On Rosh Hashanah, in the year 2018, I stood in my temple, faced the Torahs and stared at the rabbi.
This old learned man bar mitzvahed my three sons using the Torahs that I faced.
He had retired from one temple and he now held a part-time job at a newly-formed congregation.
I recalled when thick black hair rested atop his head and a black beard covered his jowls.
Now white fuzz fully eclipsed those once dark regions.
Now he wore wire-rimmed glasses and he appeared to see life through clear thin lenses.
Eye glasses pinched the sides of his nose, but allowed him to keep reading torah.
Now on Rosh Hashanah, my rabbi covered his body in a white kittel and his head in a white kippa.
A body he kept fit by exercising in the JCC four days a week,
For his life extension, he had a plan of action.
But gravity took a toll on his body, compressing his spine so as to shave off an inch of his five-foot-six-inch frame.
As I continued to stand, my back prayed for the Torahs to be placed back into the ark, so I would be allowed to sit.
Now my eyes darted off the rabbi and focused at temple’s two Torahs.
These handwritten parchment scrolls were covered in laws and white cloth. They contained instructions on a Jewish way of life.
Written on each of these scrolls were 613 commandments.
Who knew so many commandments?
Not this High Holiday Jew.
Not this lobster and bacon eating Jew.
How many of these commandments did I know?
How many of these commandments did I obey?
How many did the rabbi obey?
Assignment: Read the 613.
Now I pictured another rabbi.
A Charlottesville rabbi running out the back door of his temple, clutching a torah, as screaming Nazis brandishing lit torches marched past his temple’s front door.
I pictured the Virginia rabbi’s fight-or-flight response to this existential threat.
I pictured the acute stress running across the rabbi’s pale face.
I pictured his darting dilated pupils reflecting yellow flames of victimhood.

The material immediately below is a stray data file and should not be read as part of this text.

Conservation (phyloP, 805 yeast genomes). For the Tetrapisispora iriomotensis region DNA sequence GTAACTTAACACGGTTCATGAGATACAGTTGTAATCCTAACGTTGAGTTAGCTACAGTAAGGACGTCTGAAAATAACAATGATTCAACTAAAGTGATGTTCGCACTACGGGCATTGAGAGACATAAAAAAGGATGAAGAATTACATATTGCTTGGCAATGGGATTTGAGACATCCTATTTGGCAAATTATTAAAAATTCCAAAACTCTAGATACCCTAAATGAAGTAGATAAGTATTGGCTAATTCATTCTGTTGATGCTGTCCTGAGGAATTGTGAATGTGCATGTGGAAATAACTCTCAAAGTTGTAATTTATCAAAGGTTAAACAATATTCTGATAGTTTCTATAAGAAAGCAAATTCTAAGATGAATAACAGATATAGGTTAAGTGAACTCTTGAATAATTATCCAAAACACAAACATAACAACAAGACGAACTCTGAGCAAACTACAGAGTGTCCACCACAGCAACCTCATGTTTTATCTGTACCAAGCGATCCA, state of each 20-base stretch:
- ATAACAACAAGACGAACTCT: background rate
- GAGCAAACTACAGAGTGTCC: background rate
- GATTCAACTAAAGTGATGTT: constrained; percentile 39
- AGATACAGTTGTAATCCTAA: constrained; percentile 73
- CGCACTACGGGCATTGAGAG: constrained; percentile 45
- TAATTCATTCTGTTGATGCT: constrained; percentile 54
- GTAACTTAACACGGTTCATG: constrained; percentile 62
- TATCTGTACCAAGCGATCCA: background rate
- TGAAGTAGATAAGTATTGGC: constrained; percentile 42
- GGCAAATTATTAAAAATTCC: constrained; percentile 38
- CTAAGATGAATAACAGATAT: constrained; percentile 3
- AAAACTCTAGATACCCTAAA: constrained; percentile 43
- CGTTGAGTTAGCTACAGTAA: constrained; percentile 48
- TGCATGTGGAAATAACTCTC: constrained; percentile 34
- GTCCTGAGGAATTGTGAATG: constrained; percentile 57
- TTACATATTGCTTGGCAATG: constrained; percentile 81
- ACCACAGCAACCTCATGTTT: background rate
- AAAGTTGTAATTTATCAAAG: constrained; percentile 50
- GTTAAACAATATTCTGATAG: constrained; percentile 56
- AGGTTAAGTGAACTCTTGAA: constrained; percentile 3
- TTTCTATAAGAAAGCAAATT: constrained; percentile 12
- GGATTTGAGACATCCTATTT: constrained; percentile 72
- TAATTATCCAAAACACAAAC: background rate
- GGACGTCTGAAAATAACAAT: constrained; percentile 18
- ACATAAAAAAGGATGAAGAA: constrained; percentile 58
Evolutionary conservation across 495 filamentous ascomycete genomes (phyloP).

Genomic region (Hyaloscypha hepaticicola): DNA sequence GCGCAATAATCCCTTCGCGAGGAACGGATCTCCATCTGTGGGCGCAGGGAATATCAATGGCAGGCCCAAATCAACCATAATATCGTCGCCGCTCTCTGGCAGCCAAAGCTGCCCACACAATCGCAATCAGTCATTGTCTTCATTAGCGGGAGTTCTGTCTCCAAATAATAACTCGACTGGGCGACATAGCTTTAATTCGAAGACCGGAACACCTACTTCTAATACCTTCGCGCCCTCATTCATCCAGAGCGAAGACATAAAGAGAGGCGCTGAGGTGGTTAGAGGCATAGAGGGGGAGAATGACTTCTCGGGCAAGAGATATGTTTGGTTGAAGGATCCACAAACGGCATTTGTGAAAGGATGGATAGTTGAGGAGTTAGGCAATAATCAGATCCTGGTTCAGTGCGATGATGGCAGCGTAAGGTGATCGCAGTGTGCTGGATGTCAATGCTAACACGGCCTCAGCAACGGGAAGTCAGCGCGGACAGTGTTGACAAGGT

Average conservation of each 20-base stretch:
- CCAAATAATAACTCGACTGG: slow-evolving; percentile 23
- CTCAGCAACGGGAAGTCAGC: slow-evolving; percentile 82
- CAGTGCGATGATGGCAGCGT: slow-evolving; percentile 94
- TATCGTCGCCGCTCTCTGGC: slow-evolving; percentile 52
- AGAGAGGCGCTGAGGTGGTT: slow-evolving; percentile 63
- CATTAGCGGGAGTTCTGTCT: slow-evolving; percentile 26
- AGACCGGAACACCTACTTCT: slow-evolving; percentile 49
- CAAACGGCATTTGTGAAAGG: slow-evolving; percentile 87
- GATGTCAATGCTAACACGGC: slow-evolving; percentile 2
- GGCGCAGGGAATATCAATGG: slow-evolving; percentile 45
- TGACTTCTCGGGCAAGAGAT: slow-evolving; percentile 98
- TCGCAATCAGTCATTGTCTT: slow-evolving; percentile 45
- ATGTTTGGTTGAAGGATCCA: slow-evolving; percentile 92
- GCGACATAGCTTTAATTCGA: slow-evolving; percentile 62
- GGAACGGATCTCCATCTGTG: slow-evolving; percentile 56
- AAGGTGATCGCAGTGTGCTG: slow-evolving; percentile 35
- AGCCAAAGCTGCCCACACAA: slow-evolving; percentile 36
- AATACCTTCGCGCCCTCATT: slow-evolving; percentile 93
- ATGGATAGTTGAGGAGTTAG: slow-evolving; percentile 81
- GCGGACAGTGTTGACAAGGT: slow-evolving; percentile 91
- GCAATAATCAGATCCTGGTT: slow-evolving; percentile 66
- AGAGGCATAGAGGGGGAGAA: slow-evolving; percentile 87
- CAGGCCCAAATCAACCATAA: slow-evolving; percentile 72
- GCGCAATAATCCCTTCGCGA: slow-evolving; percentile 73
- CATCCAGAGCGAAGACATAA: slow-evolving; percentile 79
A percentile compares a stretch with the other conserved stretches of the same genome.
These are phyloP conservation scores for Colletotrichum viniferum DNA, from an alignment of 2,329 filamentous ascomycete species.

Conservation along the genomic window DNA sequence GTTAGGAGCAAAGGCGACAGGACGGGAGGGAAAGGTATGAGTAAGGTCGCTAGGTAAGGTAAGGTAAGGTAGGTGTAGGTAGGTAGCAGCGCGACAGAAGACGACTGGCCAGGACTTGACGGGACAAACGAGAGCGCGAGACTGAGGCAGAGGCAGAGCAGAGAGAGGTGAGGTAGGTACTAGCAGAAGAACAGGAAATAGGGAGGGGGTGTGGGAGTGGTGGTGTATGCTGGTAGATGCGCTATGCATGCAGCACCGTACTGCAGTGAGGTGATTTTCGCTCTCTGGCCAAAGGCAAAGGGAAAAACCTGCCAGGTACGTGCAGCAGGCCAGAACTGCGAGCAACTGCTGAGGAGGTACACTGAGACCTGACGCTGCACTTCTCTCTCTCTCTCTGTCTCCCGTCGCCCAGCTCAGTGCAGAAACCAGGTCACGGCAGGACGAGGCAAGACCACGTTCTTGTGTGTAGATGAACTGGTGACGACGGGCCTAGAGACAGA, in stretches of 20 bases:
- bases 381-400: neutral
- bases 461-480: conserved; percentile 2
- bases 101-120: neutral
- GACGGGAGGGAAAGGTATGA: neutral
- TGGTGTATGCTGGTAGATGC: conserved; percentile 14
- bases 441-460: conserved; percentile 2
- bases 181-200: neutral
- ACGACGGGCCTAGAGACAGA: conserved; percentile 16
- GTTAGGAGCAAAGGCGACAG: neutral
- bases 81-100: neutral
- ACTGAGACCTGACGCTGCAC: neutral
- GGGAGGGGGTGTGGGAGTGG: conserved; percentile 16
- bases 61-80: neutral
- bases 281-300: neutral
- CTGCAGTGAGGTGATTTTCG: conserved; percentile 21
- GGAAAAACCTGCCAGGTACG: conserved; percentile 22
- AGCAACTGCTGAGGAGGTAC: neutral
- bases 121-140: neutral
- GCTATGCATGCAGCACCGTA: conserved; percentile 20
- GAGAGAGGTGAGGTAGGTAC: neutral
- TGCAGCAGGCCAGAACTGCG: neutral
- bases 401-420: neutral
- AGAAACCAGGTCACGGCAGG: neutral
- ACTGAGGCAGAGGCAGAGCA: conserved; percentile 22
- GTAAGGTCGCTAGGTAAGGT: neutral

I pictured his tight bleeding lips as he tasted fear for the first time.
I pictured Kristallnacht and wondered how many rabbis were murdered running down German streets holding Torahs as their kippa and tallit fell on the blood soaked cobblestones.
I pictured the Nazis confiscating all guns and weapons possessed by German and Austrian Jews on week before The Night of Broken Glass.
I pictured disarmed Jews rendered defenseless unable to protect their Torahs, their temples, their families.
I wondered why the Charlottesville rabbi failed to take any precautions when he knew Nazis would march in front of his temple?
No contingency fund for protecting the temple from torch-bearing Nazis?
Where were his congregants who had been trained by Israeli IDF snipers?
Where in the temple was his locked box cache of military hardware stored?
The rabbi remembered buying black and white IDF PARATROOPERS t-shirts emblazoned with wings, a parachute and a Magen David.
He gave them as gifts to the graduates of Hebrew High but now thought the t-shirt should have been accompanied with an Uzi.
Had he not studied the Holocaust in rabbinical school?
Had he not been taught that we are the people of the Old Testament.
What drugs did they take in college that allowed them to forget the past.
Had he not read about the number of temples which were burnt to the ground with their congregants locked inside.
Did he not know the Nazis outlawed Jews from possessing weapons?
Had he not studied the 613 laws?
All he was prepared to do was run out the back door cradling the Torah to his chest.
I wanted to raise my hand in temple and ask my rabbi:
“If screaming, torch-bearing Nazis were out front, would you run out the back door holding a torah?”
“Rabbi, during your High Holiday speech you never addressed this question. Why?”
“Rabbi, do you have a Nazi-attacking-temple plan of action or a torah-removal-emergency written procedure for such an event?”
I wanted to raise my hand and say:
Calling the local police is not a plan.
Hiring one armed security guard is not a plan.
Buying an El Al plane ticket to Ben Gurion is not a plan.
Buying Torah destruction coverage is not a plan.
“Rabbi have you ever even thought about what you would do?”
“Rabbi, what do the Torah’s 613 commandments instruct you to do on handling Nazis carrying burning torches in front of a synagogue?
So Rabbi, I have studied the 613 rules and here is what I learned:
That those engaged in warfare shall not fear their enemies nor be panic-stricken by them during battle. Deut. 3:22, 7:21 20:3
Panic-stricken means running out the back door.
Always to remember what Amalek did. (Deut. 25:17)
The Nazis are yesterday’s and today’s Amaleks.
That the evil done to us by Amalek shall not be forgotten. (Deut. 25:19)
To destroy the seed of Amalek. (Deut. 25:19)
And so it is written in our Torah and so it is conveniently ignored.
So on this Rosh Hashanah in 2019, I will stand in the temple, face the Torahs and ask the rabbi:
And how do you decide which of the 613 commandments to follow, since all were given by G-d to Moses?
What is your plan?